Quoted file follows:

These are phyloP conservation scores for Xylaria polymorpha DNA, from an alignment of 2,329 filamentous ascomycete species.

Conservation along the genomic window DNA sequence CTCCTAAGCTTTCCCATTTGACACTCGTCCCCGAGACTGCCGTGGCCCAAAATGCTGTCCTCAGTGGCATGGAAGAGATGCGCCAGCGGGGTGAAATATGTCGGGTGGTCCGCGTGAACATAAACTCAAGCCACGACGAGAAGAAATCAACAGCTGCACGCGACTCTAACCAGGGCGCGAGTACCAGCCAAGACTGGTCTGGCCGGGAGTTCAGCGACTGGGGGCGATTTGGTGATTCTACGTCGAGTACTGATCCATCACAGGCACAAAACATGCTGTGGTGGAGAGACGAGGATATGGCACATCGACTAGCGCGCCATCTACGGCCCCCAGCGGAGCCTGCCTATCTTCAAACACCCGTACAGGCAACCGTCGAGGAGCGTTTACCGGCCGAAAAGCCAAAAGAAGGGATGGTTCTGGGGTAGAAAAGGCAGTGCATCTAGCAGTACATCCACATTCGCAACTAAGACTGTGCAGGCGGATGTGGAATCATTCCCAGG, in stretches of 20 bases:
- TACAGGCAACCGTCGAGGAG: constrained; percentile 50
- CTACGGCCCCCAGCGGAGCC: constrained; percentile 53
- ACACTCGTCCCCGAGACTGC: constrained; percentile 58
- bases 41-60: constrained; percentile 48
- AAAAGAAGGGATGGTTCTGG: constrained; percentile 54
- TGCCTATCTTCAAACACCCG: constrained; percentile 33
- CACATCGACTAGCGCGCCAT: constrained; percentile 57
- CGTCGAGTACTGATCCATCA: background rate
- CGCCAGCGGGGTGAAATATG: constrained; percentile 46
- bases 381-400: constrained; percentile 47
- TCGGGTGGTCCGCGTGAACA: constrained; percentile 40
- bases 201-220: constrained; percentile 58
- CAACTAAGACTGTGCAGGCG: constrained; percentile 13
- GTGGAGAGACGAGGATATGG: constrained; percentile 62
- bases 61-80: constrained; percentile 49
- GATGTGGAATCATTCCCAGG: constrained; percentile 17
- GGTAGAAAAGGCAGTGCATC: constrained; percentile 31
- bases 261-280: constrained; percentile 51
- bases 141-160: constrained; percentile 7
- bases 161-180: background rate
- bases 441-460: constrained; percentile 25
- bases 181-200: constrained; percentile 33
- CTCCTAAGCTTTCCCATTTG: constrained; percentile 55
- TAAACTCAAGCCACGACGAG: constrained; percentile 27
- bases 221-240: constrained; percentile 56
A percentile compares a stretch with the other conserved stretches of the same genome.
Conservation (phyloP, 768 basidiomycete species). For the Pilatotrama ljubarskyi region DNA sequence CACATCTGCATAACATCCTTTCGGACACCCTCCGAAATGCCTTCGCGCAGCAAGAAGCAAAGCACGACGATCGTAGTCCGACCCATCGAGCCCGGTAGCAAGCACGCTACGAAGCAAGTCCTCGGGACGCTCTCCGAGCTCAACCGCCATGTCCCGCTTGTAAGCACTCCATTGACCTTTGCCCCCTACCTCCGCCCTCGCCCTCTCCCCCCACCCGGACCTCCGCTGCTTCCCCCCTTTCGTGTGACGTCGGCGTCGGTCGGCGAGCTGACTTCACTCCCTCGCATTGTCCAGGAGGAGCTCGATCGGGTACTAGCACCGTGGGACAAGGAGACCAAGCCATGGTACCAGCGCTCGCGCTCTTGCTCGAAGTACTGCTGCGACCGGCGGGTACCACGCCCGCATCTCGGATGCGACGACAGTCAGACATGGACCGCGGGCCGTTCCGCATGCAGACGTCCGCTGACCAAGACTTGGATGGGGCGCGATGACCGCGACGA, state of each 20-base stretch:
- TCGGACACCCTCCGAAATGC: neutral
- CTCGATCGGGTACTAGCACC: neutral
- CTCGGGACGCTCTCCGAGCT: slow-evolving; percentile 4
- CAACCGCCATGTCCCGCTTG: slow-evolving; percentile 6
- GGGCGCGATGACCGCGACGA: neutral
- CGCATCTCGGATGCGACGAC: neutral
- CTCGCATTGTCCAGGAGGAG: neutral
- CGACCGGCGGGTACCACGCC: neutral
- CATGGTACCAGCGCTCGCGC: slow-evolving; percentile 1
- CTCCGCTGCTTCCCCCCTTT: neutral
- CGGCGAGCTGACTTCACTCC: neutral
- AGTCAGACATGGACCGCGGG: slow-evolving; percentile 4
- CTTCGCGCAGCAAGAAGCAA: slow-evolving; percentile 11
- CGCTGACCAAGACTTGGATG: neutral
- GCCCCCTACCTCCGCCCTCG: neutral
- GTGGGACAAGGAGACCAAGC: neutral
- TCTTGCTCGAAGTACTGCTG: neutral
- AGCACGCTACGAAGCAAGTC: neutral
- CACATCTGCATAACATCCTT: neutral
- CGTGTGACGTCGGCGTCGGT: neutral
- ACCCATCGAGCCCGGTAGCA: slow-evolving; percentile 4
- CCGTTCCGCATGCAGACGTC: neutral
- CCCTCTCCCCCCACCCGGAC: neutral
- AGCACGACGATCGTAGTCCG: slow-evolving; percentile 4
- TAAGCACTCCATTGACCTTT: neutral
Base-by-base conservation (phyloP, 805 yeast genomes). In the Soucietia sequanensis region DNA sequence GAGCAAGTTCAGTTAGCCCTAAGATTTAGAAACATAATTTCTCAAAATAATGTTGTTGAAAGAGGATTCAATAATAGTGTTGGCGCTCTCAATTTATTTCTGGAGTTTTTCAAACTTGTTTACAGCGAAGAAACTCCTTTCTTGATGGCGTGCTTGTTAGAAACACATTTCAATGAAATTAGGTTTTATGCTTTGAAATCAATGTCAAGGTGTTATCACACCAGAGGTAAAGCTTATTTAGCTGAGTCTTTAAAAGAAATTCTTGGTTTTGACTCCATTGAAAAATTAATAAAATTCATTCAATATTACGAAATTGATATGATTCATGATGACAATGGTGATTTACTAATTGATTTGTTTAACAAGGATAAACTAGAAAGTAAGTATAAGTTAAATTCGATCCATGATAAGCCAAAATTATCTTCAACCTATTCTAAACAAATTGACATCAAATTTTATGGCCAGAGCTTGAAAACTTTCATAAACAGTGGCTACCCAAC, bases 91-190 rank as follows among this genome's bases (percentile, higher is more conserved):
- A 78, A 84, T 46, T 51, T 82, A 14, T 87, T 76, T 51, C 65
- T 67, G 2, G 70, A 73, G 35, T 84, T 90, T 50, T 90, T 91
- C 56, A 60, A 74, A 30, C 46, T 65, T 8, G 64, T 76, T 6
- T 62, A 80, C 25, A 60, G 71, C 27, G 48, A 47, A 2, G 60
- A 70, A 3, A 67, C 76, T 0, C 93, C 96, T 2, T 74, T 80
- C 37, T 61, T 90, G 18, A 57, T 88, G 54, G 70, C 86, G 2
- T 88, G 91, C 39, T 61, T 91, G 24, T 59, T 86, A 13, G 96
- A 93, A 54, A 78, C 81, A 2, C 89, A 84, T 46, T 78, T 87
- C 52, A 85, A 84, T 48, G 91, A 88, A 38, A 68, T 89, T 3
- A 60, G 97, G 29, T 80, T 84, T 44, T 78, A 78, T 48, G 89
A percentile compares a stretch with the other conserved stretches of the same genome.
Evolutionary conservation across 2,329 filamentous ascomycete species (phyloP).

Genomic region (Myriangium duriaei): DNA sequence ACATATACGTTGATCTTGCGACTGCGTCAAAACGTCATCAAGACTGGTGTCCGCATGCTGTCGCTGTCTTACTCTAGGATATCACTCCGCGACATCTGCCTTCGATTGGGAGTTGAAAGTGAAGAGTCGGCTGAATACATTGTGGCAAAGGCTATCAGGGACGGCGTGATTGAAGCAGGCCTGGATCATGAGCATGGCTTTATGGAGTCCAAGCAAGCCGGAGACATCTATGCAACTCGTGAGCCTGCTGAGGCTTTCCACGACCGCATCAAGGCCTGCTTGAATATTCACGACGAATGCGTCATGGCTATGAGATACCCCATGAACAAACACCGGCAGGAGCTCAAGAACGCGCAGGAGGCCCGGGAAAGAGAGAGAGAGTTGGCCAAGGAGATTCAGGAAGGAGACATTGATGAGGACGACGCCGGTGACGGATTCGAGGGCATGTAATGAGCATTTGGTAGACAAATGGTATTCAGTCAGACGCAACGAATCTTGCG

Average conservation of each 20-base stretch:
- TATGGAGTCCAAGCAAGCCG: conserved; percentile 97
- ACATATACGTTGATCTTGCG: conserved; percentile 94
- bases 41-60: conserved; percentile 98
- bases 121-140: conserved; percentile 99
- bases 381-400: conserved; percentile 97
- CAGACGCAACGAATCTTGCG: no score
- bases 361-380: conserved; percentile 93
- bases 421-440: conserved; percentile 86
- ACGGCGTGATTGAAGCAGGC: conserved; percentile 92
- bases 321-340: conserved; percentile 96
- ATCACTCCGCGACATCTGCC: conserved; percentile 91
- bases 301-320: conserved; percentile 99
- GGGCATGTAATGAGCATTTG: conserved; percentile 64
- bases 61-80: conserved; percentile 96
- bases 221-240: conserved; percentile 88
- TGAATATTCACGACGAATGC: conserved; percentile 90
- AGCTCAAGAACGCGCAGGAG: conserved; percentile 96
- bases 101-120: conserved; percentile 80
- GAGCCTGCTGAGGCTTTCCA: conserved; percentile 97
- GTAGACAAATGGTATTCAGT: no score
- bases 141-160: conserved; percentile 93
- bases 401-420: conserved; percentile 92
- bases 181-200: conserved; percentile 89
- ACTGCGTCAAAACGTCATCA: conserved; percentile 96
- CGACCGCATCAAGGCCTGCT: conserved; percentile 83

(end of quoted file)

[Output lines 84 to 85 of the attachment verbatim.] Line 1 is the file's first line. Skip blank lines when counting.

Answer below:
- bases 221-240: conserved; percentile 88
- TGAATATTCACGACGAATGC: conserved; percentile 90